Vogue ban too-young, too-skinny models

by CHRISTY CUSHING Staff Writer

   According to the Conde Nast International Announcement, the 19 editors of Vogue Magazine made a pact to “project the image of healthy models” on May 3.  This is an increasingly smart idea, especially in the fashion industry, which is usually associated with eating disorders and underage girls, and has the potential to save lives and encourage young girls.    The editors agreed to not “knowingly work with models who appear to have an eating disorder.” They plan to have casting directors check IDs at photo shoots and ad campaigns.    This push away from extremely skinny and too-young models is evolutionary for the magazine. Vogue is notorious for hiring minors, and fashion itself is associated with an unhealthy body image. Putting an end to this may also stop some deaths due to eating-disorders, as well as depression in teenagers because they lacking confidence.    “Not hiring underage, underweight models seems like such an obvious solution to so many problems with teenagers and their self-image. I really wish someone had thought of that before, but I’m proud of Vogue for spreading the idea,” says sophomore Lauren Hinger.    Hopefully Vogue’s decision to only hire healthy models over the age of 16 will spread to other magazines and fashion companies. Having a major company such as Vogue promote the idea of a positive and healthy teenage girl will go a long way.    Conde Nast International Chairman Jonathan Newhouse said, “Vogue believes that good health is beautiful. Vogue editors have a commitment to the health of the models that appear on the pages and the well-being of their readers.”    The movement toward using healthy models will not only affect the fashion industry, but also the girls reading the magazines and buying the clothes. Seeing a fitter girl as something to aspire for, instead of a stick-thin model could lower eating-disorders such as bulimia and anorexia among high schoolers.    Sophomore Rianna Moonsammy said, “You see pictures of these tiny models on the television and in the pages of a magazine and you start to think that that’s what you should look like. What makes it dangerous is when kids actually start to do anything to look like the other girls they see everywhere.”    Vogue’s announcement to only hire healthy, positive models, along with new guidelines such as The Council of Fashion Designers of America’s initiative to hire models above a certain age and have healthy working conditions, could change the entire fashion industry for the better.    The outcry for healthier models throughout the industry was a relief for mothers, daughters, and teachers alike. Having a more obtainable look in magazines will help to project a better image to young girls and a safer environment in fashion.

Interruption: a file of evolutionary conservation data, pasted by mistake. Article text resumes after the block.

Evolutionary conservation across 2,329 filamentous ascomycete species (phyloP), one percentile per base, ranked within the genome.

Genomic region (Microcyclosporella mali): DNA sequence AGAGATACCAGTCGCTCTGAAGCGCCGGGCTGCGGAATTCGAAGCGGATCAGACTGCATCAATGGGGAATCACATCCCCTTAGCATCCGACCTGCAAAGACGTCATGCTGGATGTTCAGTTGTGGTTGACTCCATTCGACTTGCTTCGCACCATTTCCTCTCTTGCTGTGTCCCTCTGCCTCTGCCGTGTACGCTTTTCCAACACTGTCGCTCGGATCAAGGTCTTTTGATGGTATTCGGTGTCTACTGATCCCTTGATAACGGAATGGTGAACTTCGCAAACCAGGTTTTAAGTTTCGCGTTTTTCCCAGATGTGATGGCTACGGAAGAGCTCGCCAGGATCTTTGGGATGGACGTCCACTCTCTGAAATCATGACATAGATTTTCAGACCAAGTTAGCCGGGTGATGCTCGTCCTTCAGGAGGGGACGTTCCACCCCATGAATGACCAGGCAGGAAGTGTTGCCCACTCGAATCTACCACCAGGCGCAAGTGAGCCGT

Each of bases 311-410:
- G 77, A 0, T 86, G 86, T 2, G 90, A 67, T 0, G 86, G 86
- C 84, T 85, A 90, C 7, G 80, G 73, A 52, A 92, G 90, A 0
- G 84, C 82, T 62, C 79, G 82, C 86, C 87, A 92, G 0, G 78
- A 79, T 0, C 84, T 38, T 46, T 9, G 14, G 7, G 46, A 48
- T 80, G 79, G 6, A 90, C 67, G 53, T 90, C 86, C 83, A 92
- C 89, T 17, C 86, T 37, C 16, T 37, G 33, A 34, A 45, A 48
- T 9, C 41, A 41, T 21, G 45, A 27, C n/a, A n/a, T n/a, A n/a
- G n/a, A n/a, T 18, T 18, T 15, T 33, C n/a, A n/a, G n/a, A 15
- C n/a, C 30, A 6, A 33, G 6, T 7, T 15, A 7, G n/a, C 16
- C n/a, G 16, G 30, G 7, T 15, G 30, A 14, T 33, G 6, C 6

#ChristyCushing #eatingdisorders #Health #Vogue

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